When Globalization Gets Stuck…

Photo by Cameron Venti on Unsplash

As consumers we rarely think about how the products we order online get to our homes, or how the items we buy from the local shops get there. Indeed, the world is so interconnected nowadays, that buying Japanese tea in a local store in Sweden is nothing out of the ordinary. Neither is ordering a recent technological commodity from China any trouble: it is just a few clicks away and will arrive at your door step in a couple of days. Yet, this seemingly smooth global trade has its vulnerabilities, as recent world events have demonstrated.

First, the COVID-19 pandemic has disrupted global trade. Remember the toilet paper shortage memes in the wake of 2020? Naturally, jokes apart, an unexpectedly high demand for certain products (e.g. oxygen, ventilators, bicycles) paired with disruptions of production lines have created several shortages across many industries. According to some expert opinions, the culprit is the so-called Just In Time (JIT) manufacturing, which is essentially the product of global interconnectedness. In essence, given the relatively quick and easy movement of goods and services around the globe, it makes lots of sense for businesses to reduce inventories and order different supplies on the go, as needed. In other words, why would you stock a product and utilize space for it, if you can order it today and receive it ‘tomorrow’?! The logic makes perfect sense, as long as this global supply chain is not disrupted. Yet, as the recent Suez Canal blockage case demonstrates, sometimes a single ship might be the trigger for a rippling chaos…

In March 2021, the infamous Ever Given cargo ship became another inspiration for countless memes. Again, as amusing as the incident might have seemed at first, the actual implications turned out to be very costly in the literal sense. Given that approximately 12% of global trade and 30% of global container traffic pass through the Suez canal each day, the daily blockage costs were estimated to be around USD $6-10 billion, or the equivalent of $400 million dollars per hour. Naturally these estimated losses are not something many of us can easily relate to… yet, many of us could have felt the ripples. For example, an acquaintance of mine from Estonia experienced the Suez Canal blockage aftermath when the price for installing the pre-ordered roof tiles unexpectedly and dramatically increased. As they were told by the construction company, after the canal blockage incident all construction materials’ prices increased.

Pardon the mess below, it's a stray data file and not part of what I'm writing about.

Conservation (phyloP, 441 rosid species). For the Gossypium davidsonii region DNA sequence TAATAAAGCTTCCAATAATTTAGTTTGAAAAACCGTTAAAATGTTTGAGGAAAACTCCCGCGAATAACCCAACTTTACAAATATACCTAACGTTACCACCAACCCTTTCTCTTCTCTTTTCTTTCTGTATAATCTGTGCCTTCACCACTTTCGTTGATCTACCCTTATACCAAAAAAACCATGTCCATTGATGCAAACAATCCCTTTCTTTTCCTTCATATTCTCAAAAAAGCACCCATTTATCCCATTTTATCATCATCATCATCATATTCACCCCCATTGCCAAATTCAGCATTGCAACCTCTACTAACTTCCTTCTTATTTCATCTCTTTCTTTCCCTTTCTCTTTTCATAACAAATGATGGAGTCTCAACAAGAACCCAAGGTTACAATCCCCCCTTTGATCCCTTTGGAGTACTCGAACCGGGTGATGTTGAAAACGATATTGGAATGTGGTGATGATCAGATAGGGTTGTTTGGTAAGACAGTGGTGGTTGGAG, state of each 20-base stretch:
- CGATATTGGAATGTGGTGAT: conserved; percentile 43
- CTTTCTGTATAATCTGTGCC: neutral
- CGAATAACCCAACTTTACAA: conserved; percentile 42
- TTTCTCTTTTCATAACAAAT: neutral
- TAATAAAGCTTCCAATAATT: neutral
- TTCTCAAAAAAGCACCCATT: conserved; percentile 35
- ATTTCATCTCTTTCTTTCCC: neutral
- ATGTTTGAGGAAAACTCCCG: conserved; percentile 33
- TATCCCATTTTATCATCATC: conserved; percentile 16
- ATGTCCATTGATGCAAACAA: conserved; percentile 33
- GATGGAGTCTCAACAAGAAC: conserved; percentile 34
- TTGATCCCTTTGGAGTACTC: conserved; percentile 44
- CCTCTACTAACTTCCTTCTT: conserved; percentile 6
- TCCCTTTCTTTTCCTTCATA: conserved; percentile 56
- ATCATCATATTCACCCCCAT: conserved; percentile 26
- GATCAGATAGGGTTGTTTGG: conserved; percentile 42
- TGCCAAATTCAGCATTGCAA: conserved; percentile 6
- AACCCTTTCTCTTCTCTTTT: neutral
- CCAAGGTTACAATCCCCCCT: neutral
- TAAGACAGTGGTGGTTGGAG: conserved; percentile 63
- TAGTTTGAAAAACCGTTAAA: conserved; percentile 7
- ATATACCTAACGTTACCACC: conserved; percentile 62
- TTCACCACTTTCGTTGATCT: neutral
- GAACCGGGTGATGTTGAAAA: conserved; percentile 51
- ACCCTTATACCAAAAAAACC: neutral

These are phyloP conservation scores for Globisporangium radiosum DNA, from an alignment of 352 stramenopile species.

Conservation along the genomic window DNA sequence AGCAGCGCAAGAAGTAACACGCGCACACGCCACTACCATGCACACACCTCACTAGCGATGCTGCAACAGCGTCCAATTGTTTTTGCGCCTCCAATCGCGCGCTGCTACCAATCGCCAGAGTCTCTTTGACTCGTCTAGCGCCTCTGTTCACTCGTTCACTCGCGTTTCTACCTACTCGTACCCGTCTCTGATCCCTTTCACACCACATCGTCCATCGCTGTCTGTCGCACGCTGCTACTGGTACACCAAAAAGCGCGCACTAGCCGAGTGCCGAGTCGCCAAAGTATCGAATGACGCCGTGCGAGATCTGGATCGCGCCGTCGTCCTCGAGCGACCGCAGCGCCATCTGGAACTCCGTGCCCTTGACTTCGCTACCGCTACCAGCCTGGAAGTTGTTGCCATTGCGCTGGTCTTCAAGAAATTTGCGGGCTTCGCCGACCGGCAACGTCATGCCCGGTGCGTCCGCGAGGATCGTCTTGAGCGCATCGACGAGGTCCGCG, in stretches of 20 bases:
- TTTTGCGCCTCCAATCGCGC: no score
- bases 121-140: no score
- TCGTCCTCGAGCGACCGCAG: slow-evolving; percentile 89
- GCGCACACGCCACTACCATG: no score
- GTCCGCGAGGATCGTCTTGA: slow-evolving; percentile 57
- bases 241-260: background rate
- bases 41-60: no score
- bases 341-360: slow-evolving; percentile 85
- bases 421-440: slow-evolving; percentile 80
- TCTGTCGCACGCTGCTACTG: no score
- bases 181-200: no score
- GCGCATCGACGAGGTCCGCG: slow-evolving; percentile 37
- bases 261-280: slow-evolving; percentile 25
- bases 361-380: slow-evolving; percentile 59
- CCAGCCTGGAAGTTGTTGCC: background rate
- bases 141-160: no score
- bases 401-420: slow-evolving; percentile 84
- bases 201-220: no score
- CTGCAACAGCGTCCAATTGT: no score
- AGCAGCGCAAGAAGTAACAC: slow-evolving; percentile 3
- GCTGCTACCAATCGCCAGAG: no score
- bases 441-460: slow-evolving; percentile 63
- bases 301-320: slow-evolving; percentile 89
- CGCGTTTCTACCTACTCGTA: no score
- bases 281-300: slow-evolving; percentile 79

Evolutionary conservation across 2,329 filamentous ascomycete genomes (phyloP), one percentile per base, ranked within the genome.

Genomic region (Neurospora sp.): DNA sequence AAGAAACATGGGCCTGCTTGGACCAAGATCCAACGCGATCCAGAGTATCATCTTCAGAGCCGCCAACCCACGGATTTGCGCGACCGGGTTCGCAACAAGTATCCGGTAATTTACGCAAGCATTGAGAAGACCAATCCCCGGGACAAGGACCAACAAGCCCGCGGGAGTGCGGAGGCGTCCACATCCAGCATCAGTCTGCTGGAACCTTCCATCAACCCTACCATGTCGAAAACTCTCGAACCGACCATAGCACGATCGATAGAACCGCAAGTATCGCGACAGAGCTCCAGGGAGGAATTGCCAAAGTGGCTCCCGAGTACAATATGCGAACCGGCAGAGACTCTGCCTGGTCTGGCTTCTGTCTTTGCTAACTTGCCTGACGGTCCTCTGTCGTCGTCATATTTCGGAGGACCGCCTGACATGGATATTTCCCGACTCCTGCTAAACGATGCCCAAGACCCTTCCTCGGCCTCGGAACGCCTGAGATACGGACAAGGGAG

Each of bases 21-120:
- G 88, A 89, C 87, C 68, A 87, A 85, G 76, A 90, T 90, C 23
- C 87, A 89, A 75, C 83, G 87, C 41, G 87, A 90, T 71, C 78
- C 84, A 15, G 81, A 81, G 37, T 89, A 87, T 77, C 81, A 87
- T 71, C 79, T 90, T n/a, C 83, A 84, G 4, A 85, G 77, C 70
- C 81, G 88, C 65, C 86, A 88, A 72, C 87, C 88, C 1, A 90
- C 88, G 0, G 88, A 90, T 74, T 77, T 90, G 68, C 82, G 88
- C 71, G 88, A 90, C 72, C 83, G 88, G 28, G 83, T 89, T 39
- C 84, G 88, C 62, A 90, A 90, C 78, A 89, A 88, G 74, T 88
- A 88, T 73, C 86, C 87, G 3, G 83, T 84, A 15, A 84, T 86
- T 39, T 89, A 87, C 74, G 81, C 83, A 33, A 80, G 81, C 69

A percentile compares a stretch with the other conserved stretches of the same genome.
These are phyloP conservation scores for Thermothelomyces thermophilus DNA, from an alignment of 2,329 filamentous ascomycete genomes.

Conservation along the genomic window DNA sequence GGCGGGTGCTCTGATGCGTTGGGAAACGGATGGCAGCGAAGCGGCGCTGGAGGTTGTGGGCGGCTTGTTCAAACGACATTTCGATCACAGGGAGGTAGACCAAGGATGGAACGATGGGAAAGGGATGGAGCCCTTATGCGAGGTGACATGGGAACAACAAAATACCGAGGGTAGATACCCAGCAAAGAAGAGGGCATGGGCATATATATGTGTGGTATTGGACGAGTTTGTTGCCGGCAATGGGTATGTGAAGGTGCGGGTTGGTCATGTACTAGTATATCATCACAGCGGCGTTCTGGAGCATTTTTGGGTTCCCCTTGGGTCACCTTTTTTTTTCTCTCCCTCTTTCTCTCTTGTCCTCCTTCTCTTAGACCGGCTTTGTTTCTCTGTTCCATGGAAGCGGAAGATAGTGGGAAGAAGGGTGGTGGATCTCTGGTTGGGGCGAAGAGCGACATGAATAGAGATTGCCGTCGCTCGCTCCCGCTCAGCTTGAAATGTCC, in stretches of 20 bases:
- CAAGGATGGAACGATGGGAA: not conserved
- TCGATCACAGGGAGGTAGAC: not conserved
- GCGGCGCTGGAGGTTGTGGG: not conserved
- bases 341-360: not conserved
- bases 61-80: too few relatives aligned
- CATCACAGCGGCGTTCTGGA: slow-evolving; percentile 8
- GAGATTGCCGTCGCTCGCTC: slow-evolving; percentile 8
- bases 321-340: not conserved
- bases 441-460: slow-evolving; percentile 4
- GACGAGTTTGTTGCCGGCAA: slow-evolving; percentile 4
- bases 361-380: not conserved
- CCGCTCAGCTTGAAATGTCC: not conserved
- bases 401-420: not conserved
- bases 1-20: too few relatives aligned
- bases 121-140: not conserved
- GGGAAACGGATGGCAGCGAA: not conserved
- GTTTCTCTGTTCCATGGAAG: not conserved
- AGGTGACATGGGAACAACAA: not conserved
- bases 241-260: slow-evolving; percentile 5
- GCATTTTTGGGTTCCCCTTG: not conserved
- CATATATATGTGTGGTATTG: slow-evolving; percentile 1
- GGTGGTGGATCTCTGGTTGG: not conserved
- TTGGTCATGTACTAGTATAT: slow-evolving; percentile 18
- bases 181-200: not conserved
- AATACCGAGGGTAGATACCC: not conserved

As such, on top of the COVID pandemic, the Suez Canal case showcased the fragility and vulnerability of global supply chains, and globalization in general. Indeed, the stuck Ever Given loaded with colourful containers can be seen as a metaphor for creaking globalization, can’t it? Certainly for different anti-globalization types. In a less dramatic view though, we might understand that globalization with its all possibilities and benefits is not something to be ‘rolled back’, yet it can be done better. The recent global trade disruptions may compel businesses to become more aware of the dangers and pitfalls of too much globalization and accelerate needed changes. For example, are there possibilities to shorten supply chains through regionalization? Wouldn’t it be safer to depend on imports from your regional neighbour than a faraway destination? Also, there are sufficient reasons to rethink the JIT manufacturing philosophy by increasing local stocks, hence being prepared for possible future disruptions.

All in all, although globalization means an interconnected world full of possibilities, let’s stay humble, cautious, and smart. Ending on a symbolic note, the ship of globalization is mighty, yet, one imprecise maneuverer is enough to get it stuck…

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